Is digitisation killing face-to-face learning?

by L&D29 Apr 2016
Workplaces right around the world are experiencing a conundrum that is showing no signs of subsiding.

Face-to-face meetings have been recognised as the best way to interact with people at work by 88% of Australians, 85% of New Zealanders and 89% of people across the globe.

However, at the same time most Australians (62%) said their interactions with colleagues are less commonly face-to-face due to technology. In New Zealand the figure is 57% and the global average sits at 46%.

Moreover, the Randstad Workmonitor report (Wave 1 2016) found the majority of Australian workers (81%) believe technology and digitisation are having a major impact on their job.
A key area of change feared by many Australian workers is communication, and the manner in which they interact with fellow workers, clients and customers, according to the findings.
“Technology is undoubtedly having an increasing impact on the way we live, work and play. In the workplace, it forces us to ask the question each day of how, where and when to connect with people,” said Frank Ribuot, CEO Australia & New Zealand at Randstad.
“It would be more time efficient to conference call a client than travel to their office for a face-to-face meeting. And perhaps it’s quicker to email a colleague than stop by their desk for a conversation. But are these interactions as effective as they could be? Would a more meaningful connection and better rapport be established in person?”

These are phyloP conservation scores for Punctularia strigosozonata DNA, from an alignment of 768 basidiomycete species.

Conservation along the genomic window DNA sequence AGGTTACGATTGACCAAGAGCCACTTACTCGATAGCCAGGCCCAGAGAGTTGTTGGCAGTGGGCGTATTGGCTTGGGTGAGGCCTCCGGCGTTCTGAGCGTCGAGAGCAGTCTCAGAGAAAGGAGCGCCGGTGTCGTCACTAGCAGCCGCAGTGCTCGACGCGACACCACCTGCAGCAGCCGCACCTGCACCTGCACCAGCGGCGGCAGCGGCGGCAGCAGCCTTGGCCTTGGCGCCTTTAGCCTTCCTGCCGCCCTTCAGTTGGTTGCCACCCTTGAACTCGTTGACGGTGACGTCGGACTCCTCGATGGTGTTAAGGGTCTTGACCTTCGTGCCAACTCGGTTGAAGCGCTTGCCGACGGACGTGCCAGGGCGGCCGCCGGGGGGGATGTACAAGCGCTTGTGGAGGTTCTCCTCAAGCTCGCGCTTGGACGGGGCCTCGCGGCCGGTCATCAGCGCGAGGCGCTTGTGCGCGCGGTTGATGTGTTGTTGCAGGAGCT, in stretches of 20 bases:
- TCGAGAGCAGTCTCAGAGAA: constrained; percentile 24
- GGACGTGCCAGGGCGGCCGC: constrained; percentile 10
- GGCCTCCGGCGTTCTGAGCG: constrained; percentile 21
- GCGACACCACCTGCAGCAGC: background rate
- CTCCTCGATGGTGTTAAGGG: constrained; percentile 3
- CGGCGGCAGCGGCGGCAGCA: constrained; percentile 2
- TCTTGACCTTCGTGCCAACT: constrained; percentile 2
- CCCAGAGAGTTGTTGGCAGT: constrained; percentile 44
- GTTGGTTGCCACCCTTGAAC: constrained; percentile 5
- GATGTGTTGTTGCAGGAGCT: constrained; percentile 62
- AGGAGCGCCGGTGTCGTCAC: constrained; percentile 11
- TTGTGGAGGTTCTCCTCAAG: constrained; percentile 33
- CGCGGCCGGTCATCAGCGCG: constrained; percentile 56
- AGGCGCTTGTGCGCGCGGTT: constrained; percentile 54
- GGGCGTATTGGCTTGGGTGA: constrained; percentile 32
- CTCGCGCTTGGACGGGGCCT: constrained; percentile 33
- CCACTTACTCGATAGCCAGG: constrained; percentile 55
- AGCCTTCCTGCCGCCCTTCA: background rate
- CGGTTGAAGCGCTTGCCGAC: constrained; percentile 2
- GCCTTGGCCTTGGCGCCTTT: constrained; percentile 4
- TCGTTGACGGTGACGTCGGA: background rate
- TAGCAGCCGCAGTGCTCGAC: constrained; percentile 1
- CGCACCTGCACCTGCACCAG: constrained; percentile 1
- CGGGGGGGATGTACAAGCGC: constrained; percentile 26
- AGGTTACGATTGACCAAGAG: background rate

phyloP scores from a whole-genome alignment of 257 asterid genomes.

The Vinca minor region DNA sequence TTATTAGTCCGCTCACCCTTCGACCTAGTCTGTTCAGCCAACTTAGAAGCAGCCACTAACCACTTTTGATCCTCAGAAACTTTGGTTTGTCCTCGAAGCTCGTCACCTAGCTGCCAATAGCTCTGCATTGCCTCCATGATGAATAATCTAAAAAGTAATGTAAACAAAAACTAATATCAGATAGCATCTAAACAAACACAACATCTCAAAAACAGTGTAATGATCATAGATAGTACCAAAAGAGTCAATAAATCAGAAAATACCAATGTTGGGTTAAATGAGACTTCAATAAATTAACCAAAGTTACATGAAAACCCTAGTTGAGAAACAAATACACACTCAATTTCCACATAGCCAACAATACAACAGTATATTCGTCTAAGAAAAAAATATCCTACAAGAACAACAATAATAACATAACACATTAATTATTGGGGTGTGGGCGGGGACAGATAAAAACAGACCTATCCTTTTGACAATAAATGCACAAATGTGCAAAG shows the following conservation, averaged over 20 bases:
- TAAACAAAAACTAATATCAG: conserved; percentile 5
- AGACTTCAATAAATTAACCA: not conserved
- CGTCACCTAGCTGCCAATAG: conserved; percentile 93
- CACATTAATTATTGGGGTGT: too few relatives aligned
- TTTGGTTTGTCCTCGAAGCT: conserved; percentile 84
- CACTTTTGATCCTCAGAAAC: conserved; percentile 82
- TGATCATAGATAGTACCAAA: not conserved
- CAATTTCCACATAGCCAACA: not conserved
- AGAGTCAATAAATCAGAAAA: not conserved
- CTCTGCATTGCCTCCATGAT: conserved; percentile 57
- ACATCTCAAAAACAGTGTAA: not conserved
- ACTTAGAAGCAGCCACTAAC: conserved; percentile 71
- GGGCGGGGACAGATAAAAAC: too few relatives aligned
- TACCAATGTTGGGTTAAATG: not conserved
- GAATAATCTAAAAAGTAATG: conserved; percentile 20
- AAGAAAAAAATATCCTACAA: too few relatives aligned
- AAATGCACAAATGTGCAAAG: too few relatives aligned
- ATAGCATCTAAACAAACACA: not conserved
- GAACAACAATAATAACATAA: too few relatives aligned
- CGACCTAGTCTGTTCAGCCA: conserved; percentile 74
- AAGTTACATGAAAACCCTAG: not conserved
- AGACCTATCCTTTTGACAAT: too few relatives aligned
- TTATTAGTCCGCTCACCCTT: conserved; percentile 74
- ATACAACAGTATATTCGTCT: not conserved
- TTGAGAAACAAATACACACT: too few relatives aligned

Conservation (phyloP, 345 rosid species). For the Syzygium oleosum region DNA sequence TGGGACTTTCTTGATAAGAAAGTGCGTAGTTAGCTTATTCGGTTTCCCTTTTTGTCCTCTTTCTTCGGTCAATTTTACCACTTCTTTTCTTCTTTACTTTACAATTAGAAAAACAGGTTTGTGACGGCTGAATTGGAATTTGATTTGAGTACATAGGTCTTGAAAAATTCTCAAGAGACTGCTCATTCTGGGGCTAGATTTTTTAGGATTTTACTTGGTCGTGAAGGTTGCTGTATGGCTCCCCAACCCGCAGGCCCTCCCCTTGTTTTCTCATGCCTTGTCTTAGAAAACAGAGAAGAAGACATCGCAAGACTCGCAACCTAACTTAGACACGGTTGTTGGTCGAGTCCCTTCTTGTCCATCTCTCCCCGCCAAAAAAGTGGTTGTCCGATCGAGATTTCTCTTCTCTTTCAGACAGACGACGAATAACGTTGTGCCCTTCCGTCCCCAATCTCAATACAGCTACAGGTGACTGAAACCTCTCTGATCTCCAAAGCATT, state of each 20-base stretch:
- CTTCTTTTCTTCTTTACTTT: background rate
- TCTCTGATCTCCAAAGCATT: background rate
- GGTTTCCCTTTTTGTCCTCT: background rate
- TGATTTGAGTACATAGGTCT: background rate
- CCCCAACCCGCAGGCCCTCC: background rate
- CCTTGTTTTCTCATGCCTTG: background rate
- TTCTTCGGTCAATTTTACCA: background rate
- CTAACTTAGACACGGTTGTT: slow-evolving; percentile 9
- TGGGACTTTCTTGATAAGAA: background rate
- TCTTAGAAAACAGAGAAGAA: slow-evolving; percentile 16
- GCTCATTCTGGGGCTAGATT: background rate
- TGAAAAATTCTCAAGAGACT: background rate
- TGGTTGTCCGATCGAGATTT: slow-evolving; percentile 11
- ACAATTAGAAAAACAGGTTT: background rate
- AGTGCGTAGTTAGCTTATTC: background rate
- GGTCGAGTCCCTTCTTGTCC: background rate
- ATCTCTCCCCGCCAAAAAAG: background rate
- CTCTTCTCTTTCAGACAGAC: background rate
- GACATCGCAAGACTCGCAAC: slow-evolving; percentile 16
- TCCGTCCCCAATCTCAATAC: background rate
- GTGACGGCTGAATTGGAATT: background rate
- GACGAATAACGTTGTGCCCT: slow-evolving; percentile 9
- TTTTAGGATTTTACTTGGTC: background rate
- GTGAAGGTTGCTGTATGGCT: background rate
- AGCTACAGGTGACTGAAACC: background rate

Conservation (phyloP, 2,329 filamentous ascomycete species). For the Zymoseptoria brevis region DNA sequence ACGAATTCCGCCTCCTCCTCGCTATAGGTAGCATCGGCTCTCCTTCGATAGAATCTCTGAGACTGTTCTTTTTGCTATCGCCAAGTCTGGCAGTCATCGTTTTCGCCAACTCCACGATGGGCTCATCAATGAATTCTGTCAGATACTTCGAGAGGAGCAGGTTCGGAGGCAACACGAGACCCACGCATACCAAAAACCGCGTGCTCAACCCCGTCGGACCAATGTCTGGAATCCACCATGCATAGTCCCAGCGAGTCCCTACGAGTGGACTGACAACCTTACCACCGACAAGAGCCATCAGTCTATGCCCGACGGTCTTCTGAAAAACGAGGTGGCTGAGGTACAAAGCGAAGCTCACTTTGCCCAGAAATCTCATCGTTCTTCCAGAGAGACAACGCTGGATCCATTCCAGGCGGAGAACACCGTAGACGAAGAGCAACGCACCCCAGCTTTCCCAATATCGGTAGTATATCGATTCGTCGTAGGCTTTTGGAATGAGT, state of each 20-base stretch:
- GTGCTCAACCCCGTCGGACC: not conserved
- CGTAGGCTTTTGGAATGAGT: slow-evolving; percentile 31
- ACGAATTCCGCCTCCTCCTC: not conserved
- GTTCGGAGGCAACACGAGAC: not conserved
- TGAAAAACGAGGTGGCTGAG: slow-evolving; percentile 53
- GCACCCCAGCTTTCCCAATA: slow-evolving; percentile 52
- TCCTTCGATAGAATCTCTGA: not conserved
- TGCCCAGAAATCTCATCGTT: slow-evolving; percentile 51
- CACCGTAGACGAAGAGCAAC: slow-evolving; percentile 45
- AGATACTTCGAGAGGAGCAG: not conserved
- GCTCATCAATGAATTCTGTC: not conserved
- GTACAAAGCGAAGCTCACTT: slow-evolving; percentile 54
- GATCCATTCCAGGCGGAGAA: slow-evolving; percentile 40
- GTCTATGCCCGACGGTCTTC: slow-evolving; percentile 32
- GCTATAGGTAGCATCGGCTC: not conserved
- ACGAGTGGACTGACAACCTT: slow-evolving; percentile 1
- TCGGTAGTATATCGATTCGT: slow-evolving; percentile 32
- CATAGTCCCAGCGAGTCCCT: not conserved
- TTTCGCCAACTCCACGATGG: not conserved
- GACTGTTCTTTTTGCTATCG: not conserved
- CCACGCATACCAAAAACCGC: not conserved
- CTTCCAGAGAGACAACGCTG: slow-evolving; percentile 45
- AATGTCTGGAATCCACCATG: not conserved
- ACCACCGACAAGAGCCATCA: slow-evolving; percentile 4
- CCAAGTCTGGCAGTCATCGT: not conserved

Indeed, Randstad’s latest employer branding research has shown that a pleasant working atmosphere is the second most important factor for people when choosing to work for an employer in 2016.
“Key to a pleasant working environment are interpersonal relationships, a sense of comradery with colleagues, and rapport with clients and customers – all things Aussie workers don’t want to lose, but will be affected if face-to-face interactions in the workplace continue to decline,” said Ribuot.
Another interesting statistic from the report was that 65% of Australian workers already feel society is becoming less compassionate due to the growing use of technology.

“There needs to be more to technological advancement in the workplace than simply investing in solutions and tools,” added Ribuot.
“Explaining the motivation for adoption of a new piece of technology and providing upfront training so that staff can make the most of the opportunity, needs to become a priority. Even if your company has adopted software specifically related to communication, such as Skype for Business, it’s vital that company policies still promote regular face-to-face interaction with colleagues and customers.
“It is a matter of finding the right balance between ‘tech’ and ‘touch’ in the workplace. Adopt technologies which will allow the business to become more efficient, deliver a better product or service faster or with a lower return on investment. My advice would be not to let those technologies come at the expense of real life, in person, face-to-face interactions.”

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